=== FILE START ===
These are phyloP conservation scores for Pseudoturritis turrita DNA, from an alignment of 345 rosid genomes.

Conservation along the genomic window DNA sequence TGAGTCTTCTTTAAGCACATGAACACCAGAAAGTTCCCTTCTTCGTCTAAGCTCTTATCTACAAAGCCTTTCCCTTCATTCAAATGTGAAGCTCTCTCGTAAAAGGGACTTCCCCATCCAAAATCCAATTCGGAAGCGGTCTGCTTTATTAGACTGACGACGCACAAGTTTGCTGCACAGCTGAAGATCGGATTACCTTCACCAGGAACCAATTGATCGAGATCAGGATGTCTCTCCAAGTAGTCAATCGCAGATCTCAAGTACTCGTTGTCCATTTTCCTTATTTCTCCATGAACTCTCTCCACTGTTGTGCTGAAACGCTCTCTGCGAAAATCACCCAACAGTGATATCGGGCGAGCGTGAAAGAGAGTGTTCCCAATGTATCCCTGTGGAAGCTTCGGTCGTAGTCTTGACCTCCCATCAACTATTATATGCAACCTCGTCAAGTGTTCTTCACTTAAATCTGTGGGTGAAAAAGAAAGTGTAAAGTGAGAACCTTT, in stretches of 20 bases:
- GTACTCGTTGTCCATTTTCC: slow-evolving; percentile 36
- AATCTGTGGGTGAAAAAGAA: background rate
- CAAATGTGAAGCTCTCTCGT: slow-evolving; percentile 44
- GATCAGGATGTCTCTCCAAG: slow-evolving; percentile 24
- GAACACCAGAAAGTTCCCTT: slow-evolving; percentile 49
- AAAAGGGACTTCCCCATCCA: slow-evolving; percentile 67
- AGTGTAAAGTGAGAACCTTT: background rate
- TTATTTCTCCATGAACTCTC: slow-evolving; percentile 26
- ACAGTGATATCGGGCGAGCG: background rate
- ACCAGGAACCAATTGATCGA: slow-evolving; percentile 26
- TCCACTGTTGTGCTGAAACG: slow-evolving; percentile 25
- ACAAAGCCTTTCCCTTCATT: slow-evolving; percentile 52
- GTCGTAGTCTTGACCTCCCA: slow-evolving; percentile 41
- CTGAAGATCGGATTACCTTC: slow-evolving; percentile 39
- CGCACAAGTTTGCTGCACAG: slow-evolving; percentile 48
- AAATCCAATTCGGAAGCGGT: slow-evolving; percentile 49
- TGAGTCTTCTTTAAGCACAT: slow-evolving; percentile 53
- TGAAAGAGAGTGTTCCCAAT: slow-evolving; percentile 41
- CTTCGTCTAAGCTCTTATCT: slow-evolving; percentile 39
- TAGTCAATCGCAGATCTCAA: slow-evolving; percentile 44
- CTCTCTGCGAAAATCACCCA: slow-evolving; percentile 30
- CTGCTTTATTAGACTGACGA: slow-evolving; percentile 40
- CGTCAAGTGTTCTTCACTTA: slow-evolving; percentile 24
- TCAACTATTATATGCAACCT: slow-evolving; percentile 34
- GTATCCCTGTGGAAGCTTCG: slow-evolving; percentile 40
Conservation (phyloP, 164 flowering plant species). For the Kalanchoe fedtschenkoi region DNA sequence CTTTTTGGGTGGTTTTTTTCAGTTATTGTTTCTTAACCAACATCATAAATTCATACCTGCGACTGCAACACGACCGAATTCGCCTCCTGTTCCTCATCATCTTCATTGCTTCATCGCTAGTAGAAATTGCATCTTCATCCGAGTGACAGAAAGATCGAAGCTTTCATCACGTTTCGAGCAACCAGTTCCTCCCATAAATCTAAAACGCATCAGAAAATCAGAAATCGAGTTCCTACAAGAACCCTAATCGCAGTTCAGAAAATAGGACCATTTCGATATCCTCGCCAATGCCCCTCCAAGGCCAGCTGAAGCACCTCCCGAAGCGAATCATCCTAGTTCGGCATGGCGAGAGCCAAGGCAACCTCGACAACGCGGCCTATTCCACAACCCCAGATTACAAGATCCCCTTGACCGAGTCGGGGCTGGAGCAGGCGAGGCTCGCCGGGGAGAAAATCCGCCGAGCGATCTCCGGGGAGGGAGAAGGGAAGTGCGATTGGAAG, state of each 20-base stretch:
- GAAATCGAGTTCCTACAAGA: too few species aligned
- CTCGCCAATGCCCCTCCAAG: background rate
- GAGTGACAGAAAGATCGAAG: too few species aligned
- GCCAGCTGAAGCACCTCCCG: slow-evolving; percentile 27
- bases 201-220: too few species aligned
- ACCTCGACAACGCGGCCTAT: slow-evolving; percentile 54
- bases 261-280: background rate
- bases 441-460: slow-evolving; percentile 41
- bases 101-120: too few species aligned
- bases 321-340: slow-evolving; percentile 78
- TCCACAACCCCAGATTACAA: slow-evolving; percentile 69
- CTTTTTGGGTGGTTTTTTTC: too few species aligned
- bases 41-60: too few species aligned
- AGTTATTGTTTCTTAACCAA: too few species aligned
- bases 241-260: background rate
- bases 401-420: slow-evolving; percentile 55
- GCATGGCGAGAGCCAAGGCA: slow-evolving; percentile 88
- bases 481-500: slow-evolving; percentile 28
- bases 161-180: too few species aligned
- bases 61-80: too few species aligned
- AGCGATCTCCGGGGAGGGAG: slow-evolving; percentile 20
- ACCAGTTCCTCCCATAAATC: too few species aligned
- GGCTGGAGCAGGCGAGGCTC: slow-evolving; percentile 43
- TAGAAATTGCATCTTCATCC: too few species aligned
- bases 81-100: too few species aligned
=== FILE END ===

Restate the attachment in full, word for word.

These are phyloP conservation scores for Pseudoturritis turrita DNA, from an alignment of 345 rosid genomes.

Conservation along the genomic window DNA sequence TGAGTCTTCTTTAAGCACATGAACACCAGAAAGTTCCCTTCTTCGTCTAAGCTCTTATCTACAAAGCCTTTCCCTTCATTCAAATGTGAAGCTCTCTCGTAAAAGGGACTTCCCCATCCAAAATCCAATTCGGAAGCGGTCTGCTTTATTAGACTGACGACGCACAAGTTTGCTGCACAGCTGAAGATCGGATTACCTTCACCAGGAACCAATTGATCGAGATCAGGATGTCTCTCCAAGTAGTCAATCGCAGATCTCAAGTACTCGTTGTCCATTTTCCTTATTTCTCCATGAACTCTCTCCACTGTTGTGCTGAAACGCTCTCTGCGAAAATCACCCAACAGTGATATCGGGCGAGCGTGAAAGAGAGTGTTCCCAATGTATCCCTGTGGAAGCTTCGGTCGTAGTCTTGACCTCCCATCAACTATTATATGCAACCTCGTCAAGTGTTCTTCACTTAAATCTGTGGGTGAAAAAGAAAGTGTAAAGTGAGAACCTTT, in stretches of 20 bases:
- GTACTCGTTGTCCATTTTCC: slow-evolving; percentile 36
- AATCTGTGGGTGAAAAAGAA: background rate
- CAAATGTGAAGCTCTCTCGT: slow-evolving; percentile 44
- GATCAGGATGTCTCTCCAAG: slow-evolving; percentile 24
- GAACACCAGAAAGTTCCCTT: slow-evolving; percentile 49
- AAAAGGGACTTCCCCATCCA: slow-evolving; percentile 67
- AGTGTAAAGTGAGAACCTTT: background rate
- TTATTTCTCCATGAACTCTC: slow-evolving; percentile 26
- ACAGTGATATCGGGCGAGCG: background rate
- ACCAGGAACCAATTGATCGA: slow-evolving; percentile 26
- TCCACTGTTGTGCTGAAACG: slow-evolving; percentile 25
- ACAAAGCCTTTCCCTTCATT: slow-evolving; percentile 52
- GTCGTAGTCTTGACCTCCCA: slow-evolving; percentile 41
- CTGAAGATCGGATTACCTTC: slow-evolving; percentile 39
- CGCACAAGTTTGCTGCACAG: slow-evolving; percentile 48
- AAATCCAATTCGGAAGCGGT: slow-evolving; percentile 49
- TGAGTCTTCTTTAAGCACAT: slow-evolving; percentile 53
- TGAAAGAGAGTGTTCCCAAT: slow-evolving; percentile 41
- CTTCGTCTAAGCTCTTATCT: slow-evolving; percentile 39
- TAGTCAATCGCAGATCTCAA: slow-evolving; percentile 44
- CTCTCTGCGAAAATCACCCA: slow-evolving; percentile 30
- CTGCTTTATTAGACTGACGA: slow-evolving; percentile 40
- CGTCAAGTGTTCTTCACTTA: slow-evolving; percentile 24
- TCAACTATTATATGCAACCT: slow-evolving; percentile 34
- GTATCCCTGTGGAAGCTTCG: slow-evolving; percentile 40
Conservation (phyloP, 164 flowering plant species). For the Kalanchoe fedtschenkoi region DNA sequence CTTTTTGGGTGGTTTTTTTCAGTTATTGTTTCTTAACCAACATCATAAATTCATACCTGCGACTGCAACACGACCGAATTCGCCTCCTGTTCCTCATCATCTTCATTGCTTCATCGCTAGTAGAAATTGCATCTTCATCCGAGTGACAGAAAGATCGAAGCTTTCATCACGTTTCGAGCAACCAGTTCCTCCCATAAATCTAAAACGCATCAGAAAATCAGAAATCGAGTTCCTACAAGAACCCTAATCGCAGTTCAGAAAATAGGACCATTTCGATATCCTCGCCAATGCCCCTCCAAGGCCAGCTGAAGCACCTCCCGAAGCGAATCATCCTAGTTCGGCATGGCGAGAGCCAAGGCAACCTCGACAACGCGGCCTATTCCACAACCCCAGATTACAAGATCCCCTTGACCGAGTCGGGGCTGGAGCAGGCGAGGCTCGCCGGGGAGAAAATCCGCCGAGCGATCTCCGGGGAGGGAGAAGGGAAGTGCGATTGGAAG, state of each 20-base stretch:
- GAAATCGAGTTCCTACAAGA: too few species aligned
- CTCGCCAATGCCCCTCCAAG: background rate
- GAGTGACAGAAAGATCGAAG: too few species aligned
- GCCAGCTGAAGCACCTCCCG: slow-evolving; percentile 27
- bases 201-220: too few species aligned
- ACCTCGACAACGCGGCCTAT: slow-evolving; percentile 54
- bases 261-280: background rate
- bases 441-460: slow-evolving; percentile 41
- bases 101-120: too few species aligned
- bases 321-340: slow-evolving; percentile 78
- TCCACAACCCCAGATTACAA: slow-evolving; percentile 69
- CTTTTTGGGTGGTTTTTTTC: too few species aligned
- bases 41-60: too few species aligned
- AGTTATTGTTTCTTAACCAA: too few species aligned
- bases 241-260: background rate
- bases 401-420: slow-evolving; percentile 55
- GCATGGCGAGAGCCAAGGCA: slow-evolving; percentile 88
- bases 481-500: slow-evolving; percentile 28
- bases 161-180: too few species aligned
- bases 61-80: too few species aligned
- AGCGATCTCCGGGGAGGGAG: slow-evolving; percentile 20
- ACCAGTTCCTCCCATAAATC: too few species aligned
- GGCTGGAGCAGGCGAGGCTC: slow-evolving; percentile 43
- TAGAAATTGCATCTTCATCC: too few species aligned
- bases 81-100: too few species aligned